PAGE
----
Tuesday, February 20, 2007

Miracles Of Life, Judges Of Death

Who's ready for a story that the media will either ignore, or completely miss the point on?

Her name means resilient fighter and her doctors and nurses said she is more than that -- Amillia Sonia Taylor is making history.

"To me it's just a miracle," a nurse on staff at Baptist Children's Hospital said.

Amillia is the new world record holder for a baby to survive through gestational age, according to the University of Iowa's national registry for the tiniest babies.

"We have a special baby here today because she was extremely premature at birth 21 weeks and 6 days," said neonatologist Dr. William Smalling. "There is no known survivor born this early to ever go home and not only is the baby going home she is thriving and doing well. It's a special day for us all here."

Surrounded by the team at Baptist Children's Hospital that has cared for her since her unexpected arrival, Amillia is now ready to go home. Doctors said they marvel at what the little girl has taught them.

"Well... I learned that we can work with babies this small," Smalling said. "Previously it was thought to be technically impossible."

"She showed us early on that she was a fighter and wanted to be here," said Dr. Paul Fassbach, a neonatologist.

Amillia was born Oct. 24, 2006. She was the world's fourth-smallest baby, weighing 284 grams (just under 10 ounces) when she was born. She was just 9.5 inches long -- barely longer than a ballpoint pen.

"We've never even really resuscitated babies this small right," Fassbach said. "Now, the recommendations for the American Academy of Pediatrics is that we can resuscitate babies that are 23 weeks or by birth weight over 400 grams. So, babies were considered non viable or too immature to survive outside the uterus if they were born earlier than that."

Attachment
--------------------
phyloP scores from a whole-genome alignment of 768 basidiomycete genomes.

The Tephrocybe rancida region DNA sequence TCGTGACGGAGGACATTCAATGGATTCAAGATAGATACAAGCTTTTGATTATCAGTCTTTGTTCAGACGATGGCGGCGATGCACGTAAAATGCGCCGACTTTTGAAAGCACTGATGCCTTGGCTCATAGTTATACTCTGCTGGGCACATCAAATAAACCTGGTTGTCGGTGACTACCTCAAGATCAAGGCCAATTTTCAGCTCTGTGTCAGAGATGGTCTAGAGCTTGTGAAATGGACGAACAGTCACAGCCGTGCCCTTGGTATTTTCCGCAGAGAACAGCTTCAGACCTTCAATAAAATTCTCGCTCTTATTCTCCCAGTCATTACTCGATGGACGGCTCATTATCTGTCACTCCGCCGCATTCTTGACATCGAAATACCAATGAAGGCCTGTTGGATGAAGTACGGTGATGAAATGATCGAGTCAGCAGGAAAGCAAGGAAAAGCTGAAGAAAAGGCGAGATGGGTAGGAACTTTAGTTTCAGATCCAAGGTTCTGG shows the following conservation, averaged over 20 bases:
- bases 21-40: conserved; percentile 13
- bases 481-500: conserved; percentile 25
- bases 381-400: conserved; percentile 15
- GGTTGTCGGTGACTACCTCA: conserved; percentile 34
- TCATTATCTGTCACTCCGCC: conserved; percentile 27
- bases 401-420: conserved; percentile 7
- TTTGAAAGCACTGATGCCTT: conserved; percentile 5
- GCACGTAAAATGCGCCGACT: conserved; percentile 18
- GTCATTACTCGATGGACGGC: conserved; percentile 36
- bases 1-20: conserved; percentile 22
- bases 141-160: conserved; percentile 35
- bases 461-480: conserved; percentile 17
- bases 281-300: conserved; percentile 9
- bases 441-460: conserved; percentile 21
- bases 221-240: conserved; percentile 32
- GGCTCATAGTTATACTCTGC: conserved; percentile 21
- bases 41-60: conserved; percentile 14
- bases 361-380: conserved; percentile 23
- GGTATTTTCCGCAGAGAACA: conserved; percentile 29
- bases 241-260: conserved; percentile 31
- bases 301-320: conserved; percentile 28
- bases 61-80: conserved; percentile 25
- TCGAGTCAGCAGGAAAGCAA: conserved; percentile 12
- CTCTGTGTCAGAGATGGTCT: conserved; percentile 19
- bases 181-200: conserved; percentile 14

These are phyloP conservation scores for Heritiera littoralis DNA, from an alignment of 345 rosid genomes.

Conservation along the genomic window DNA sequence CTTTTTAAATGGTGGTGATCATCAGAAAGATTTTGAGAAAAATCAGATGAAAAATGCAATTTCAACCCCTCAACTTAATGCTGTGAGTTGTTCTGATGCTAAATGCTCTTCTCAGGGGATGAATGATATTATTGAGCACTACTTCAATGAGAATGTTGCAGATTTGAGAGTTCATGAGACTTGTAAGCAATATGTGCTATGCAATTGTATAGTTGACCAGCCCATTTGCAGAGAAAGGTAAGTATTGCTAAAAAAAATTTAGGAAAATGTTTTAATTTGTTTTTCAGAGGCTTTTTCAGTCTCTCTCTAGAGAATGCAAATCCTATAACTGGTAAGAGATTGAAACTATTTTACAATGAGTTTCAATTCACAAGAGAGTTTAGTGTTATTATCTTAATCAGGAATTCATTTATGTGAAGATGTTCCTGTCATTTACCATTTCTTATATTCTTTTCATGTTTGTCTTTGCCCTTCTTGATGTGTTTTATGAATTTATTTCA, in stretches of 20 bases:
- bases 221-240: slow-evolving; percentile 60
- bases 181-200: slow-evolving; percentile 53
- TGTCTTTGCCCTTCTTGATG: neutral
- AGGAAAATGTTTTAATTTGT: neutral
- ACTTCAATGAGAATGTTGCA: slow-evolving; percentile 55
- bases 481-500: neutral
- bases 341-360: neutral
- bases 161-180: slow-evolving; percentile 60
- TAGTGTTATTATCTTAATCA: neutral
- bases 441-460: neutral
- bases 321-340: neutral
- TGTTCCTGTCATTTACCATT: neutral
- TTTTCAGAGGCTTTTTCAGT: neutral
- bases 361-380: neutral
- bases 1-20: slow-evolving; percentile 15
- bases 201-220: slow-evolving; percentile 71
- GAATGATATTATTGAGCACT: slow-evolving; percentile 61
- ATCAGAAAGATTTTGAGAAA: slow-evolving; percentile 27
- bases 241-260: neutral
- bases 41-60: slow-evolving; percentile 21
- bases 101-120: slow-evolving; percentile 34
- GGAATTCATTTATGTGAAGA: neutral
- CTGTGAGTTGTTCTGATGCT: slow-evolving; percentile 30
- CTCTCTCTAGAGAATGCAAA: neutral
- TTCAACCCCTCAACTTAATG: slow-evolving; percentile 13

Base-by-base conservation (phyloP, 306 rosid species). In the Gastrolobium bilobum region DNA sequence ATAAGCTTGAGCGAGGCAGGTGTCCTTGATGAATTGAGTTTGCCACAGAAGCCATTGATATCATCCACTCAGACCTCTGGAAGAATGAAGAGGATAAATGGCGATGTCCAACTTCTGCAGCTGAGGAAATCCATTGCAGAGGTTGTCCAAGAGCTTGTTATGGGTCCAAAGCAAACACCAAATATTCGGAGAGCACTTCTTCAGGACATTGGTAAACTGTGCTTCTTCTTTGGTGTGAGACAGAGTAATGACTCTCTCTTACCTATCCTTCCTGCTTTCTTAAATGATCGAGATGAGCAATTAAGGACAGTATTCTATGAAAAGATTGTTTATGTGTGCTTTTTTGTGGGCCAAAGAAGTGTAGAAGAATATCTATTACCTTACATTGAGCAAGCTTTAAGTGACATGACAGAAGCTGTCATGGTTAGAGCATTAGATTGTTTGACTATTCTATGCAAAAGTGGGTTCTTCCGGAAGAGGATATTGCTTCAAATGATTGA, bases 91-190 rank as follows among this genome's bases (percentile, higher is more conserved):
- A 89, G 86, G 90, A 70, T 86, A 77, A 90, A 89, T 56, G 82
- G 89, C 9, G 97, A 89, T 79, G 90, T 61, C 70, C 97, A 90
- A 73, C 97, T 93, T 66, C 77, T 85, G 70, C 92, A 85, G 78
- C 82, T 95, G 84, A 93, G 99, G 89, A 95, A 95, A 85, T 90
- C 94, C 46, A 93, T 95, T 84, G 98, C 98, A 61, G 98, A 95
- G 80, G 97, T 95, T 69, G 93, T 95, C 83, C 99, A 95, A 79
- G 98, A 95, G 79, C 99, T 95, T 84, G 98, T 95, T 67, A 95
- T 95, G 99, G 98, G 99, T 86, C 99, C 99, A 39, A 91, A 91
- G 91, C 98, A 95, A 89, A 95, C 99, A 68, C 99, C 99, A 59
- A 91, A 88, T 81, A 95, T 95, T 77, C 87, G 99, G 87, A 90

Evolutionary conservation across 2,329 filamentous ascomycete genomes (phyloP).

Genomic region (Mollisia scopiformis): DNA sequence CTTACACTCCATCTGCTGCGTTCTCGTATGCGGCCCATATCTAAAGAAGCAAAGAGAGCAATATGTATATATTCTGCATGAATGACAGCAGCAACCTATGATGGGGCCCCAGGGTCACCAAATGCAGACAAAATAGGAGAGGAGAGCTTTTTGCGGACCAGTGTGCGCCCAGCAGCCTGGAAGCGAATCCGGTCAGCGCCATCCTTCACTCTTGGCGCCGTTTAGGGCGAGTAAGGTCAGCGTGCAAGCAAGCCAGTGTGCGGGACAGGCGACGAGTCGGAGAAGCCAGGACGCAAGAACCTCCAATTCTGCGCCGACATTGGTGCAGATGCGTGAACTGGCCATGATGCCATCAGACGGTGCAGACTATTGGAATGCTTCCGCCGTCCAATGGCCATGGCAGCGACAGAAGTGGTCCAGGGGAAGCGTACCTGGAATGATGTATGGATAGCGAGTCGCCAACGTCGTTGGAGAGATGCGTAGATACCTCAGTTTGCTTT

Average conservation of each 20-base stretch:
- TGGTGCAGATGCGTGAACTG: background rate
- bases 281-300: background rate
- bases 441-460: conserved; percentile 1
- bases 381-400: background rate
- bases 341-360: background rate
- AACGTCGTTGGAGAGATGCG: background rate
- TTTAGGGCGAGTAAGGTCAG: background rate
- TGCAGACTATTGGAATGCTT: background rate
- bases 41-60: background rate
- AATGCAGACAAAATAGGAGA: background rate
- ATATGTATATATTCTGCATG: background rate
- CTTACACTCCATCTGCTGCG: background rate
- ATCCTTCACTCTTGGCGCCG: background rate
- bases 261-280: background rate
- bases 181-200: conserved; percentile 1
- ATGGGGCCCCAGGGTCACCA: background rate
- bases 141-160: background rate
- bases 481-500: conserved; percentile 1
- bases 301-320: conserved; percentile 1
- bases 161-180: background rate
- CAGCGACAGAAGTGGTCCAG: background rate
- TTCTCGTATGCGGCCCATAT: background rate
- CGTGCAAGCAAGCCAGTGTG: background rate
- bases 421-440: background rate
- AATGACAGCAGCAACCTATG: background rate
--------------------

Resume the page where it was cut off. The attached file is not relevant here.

Doctors said that at 23 weeks old, their survival rate is 30 percent. Now, after nearly four months at Baptist's Children's Hospital neonatal intensive care unit, baby Amillia will be going home healthy and thriving.


"I guess I'm still in amazement, really," 37-year-old Tayor said. "Even looking at her now, sometimes, it was hard to imagine she would get this far. She looks like a real baby now, you know."

"She's asleep now, but usually she'll look at you and you can talk to her and she smiles," Taylor said. "So, everything a baby is supposed to do for her age, she's doing, which is amazing. Sometimes there are developmental delays you have to wait awhile for her to do, but she's surprised us all."

"I can't wait until she comes home," Jacquiria Cade, the Taylor's soon-to-be-adopted 16-year-old daughter, said.
I've never been one to use the "viability" of an infant out of the womb as an argument for whether or not the State has the right to execute them, but it's always nice to be able to smack down even the most ridiculous of the anti-life liberals' arguments.

Meanwhile, here's an aborted 22-week-old baby - older than Amillia and therefor possibly "viable." (Graphic, if you haven't scrolled down already, and you don't want to see a murdered baby, then stop.)

The image “http://abort73.com/HTML/AbortionPictures/images/abortion-22-01.jpg” cannot be displayed, because it contains errors.

Meanwhile, a judge in Italy has forced a 13 year-old girl to murder her unborn child:
Italian Judge Imposes Abortion on 13-Year-Old
  • A 13-year-old girl from the Italian town of Torino has been forced to have an abortion due to her angry parents' opposition. The law states that minors must defer the decision to their parents.
  • After the abortion, she threatened suicide after going into a frenzy, requiring treatment. Torino Archbishop Severino Poletto said "The unborn baby is still a life and I defend life whatever the situation." The father is her 15-year-old boyfriend.
  • "Society must take of this child. I certainly oppose abortions but this case allows us to reflect on the situation. We have to take a step back and ask ourselves how this could have happened to a 13 year old girl," he said.
    The world's going to Hell. Or then again, it's been there for a while.